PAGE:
What does CRM mean? Customer relationship management should be exactly that: the process of actively deepening the knowledge you have of your customers over time, and then using that knowledge gained to customize your business and strategies to meet that customer’s individual needs.
It is important to stress this point simply because a large percentage of the market’s perception is that CRM is simply a technological solution that does sales force automation or call center functions. CRM is about an entire change of mindset to become customer oriented; it is not simply a piece of technology that will solve all your needs (definition provided by Ryan CrawCour).
First, you must realize that this is a very old concept. If one has knowledge and information about the market to which they are selling, then potentially they can gear their efforts more directly to satisfy this market’s requirements. The result is increased sales.
There are two customers involved here, the dealer and the homeowner. While technology is the obvious tool for gathering this data, it is what you do with it that counts.
Gathering Information from Dealers Using the Internet
As a manufacturer, can you imagine being able to see what quotes were issued by dealers, which ones were accepted and why?
Here are some clues to the type of knowledge that can be derived:
What can you do with this information?1. Change pricing strategies for individual dealers and/or regions;2. Run specials on certain products/options for regions or within certain time frames;3. React quickly to competitive pressures;4. Plan workforce, purchases and inventory levels accordingly.
What you do with the information is really a reflection of your business. But if your competitors start doing this before you, you will end up playing catch up.
Gathering Information from Homeowners Using the Internet
Now this is tricky. Does a manufacturer that sells through dealers really want to hear from the homeowner? Of course.
What if you, as a manufacturer, provided a forum for the homeowner, who has purchased his products directly or through dealers, to log onto your website and register his windows and doors for warranty? What if you went further and allowed homeowners to register complaints and/or praise about your products on your website?
There are two distinct advantages of doing this:
There is so much to be said about the role of software and the Internet in CRM and in increasing your bottom line. It is important however to remember that it is not the information that you gather that’s important, but what you do with it.
Additional Valuable Internet Uses
The Internet can also be used as a medium to run quoting and order processing software. There are many debates over the usefulness of such capabilities. Yet with today’s Internet security features, at least the argument of “who wants to have their price book where everyone can see it,” is no longer valid. Do you think that none of your competitors have your printed price book? Think again!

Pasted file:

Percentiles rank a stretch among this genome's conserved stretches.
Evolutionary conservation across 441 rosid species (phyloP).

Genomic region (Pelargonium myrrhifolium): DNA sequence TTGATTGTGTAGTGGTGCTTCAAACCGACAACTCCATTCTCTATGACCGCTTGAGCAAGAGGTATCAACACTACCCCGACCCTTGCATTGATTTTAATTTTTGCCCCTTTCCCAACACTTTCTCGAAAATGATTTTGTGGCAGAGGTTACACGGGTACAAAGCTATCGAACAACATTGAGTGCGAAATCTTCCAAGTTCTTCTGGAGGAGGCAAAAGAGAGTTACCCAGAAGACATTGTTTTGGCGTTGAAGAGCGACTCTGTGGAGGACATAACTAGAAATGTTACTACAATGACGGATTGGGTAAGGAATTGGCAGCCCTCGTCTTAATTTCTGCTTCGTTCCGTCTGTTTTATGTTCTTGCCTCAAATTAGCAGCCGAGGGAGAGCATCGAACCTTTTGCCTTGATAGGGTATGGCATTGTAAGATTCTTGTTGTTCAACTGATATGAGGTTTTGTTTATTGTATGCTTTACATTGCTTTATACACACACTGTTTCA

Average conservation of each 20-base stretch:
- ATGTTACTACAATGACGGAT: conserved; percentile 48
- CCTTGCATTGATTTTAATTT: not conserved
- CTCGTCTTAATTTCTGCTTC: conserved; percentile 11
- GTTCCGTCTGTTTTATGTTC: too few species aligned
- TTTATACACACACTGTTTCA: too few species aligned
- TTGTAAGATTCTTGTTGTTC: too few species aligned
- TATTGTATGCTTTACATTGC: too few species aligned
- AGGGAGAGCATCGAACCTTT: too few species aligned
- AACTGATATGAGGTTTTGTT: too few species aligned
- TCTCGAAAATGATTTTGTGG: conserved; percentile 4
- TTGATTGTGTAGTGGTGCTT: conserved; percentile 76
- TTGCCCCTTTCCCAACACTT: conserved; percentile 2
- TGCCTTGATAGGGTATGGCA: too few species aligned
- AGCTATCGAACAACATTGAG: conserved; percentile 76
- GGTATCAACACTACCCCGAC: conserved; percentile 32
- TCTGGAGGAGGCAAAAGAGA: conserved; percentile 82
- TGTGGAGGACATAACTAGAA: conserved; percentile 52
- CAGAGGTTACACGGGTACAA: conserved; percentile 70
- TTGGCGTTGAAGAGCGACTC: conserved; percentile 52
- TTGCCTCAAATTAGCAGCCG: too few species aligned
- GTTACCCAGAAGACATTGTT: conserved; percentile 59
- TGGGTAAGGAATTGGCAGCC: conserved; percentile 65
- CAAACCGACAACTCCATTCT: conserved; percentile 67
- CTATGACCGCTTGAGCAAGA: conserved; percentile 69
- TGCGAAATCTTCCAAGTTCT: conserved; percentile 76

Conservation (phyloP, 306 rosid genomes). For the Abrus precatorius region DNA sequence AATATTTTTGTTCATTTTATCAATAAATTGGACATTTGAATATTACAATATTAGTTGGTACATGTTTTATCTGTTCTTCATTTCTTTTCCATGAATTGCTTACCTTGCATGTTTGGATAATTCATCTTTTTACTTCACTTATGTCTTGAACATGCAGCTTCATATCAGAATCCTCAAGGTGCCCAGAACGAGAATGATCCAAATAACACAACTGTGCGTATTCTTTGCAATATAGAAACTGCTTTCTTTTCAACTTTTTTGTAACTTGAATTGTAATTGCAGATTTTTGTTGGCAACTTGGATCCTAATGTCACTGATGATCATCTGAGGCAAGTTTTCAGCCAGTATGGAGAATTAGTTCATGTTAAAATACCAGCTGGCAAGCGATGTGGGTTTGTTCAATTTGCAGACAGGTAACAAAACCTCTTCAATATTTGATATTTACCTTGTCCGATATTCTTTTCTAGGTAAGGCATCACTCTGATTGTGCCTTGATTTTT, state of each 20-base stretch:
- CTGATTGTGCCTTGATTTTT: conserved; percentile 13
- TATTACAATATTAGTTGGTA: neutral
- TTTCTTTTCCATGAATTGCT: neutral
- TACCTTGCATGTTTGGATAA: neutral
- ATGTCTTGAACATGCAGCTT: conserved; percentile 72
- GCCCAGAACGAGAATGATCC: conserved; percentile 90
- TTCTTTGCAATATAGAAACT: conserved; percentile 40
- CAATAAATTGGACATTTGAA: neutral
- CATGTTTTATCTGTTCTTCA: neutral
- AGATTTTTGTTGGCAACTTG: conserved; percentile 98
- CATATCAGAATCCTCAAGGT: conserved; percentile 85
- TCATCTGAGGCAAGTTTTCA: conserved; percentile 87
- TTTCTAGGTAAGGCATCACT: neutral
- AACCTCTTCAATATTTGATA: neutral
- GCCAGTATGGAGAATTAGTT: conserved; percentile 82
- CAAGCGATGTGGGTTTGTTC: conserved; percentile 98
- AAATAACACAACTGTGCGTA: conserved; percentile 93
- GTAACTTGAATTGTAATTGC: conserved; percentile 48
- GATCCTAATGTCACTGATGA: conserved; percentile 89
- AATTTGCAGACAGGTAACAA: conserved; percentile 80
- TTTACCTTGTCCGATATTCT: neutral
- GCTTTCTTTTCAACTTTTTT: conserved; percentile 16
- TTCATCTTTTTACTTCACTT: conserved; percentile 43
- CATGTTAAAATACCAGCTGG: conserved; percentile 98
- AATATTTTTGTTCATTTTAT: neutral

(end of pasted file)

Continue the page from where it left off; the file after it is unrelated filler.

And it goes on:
Other uses of the Internet extend to suppliers and manufacturers offering them the ability to see what part numbers you have in stock, so they can plan production and delivery. There is so much more that can be done over the Internet and with good software. There are always new ideas and we are always learning from new customers. Maybe in a few years we will have a Palm (PDA) based contact management and quoting software!
Manufacturers of all sizes do not consider investment in software or the Internet as well-placed dollars. Most also tend to think that the costs are prohibitive. In reality, manufacturers cannot afford to do without either software or basic web presence, and the costs are now much more affordable. If a manufacturer calculates the per year cost of customer service and order re-keying errors generated on orders placed by the top 10 percent of their dealer network, they will quickly realize that a small investment in software and the Internet is well-worth their while.
There are many strategies and tools to help achieve the formula for success. Most strategies are not new and have been tried and tested. Software and the Internet are the new tools that help you put these old strategies to work. Software and the Internet are key in beating your competition. They are no longer a luxury; they are necessary and affordable tools for today’s competitive marketplace.
Diane Huybers and Sherif El-Dibani serve as president and operations manager respectively for Computers Mean Business Inc. in Toronto.
© Copyright 2001 Key Communications Inc. All rights reserved. No reproduction of any type without expressed written permission.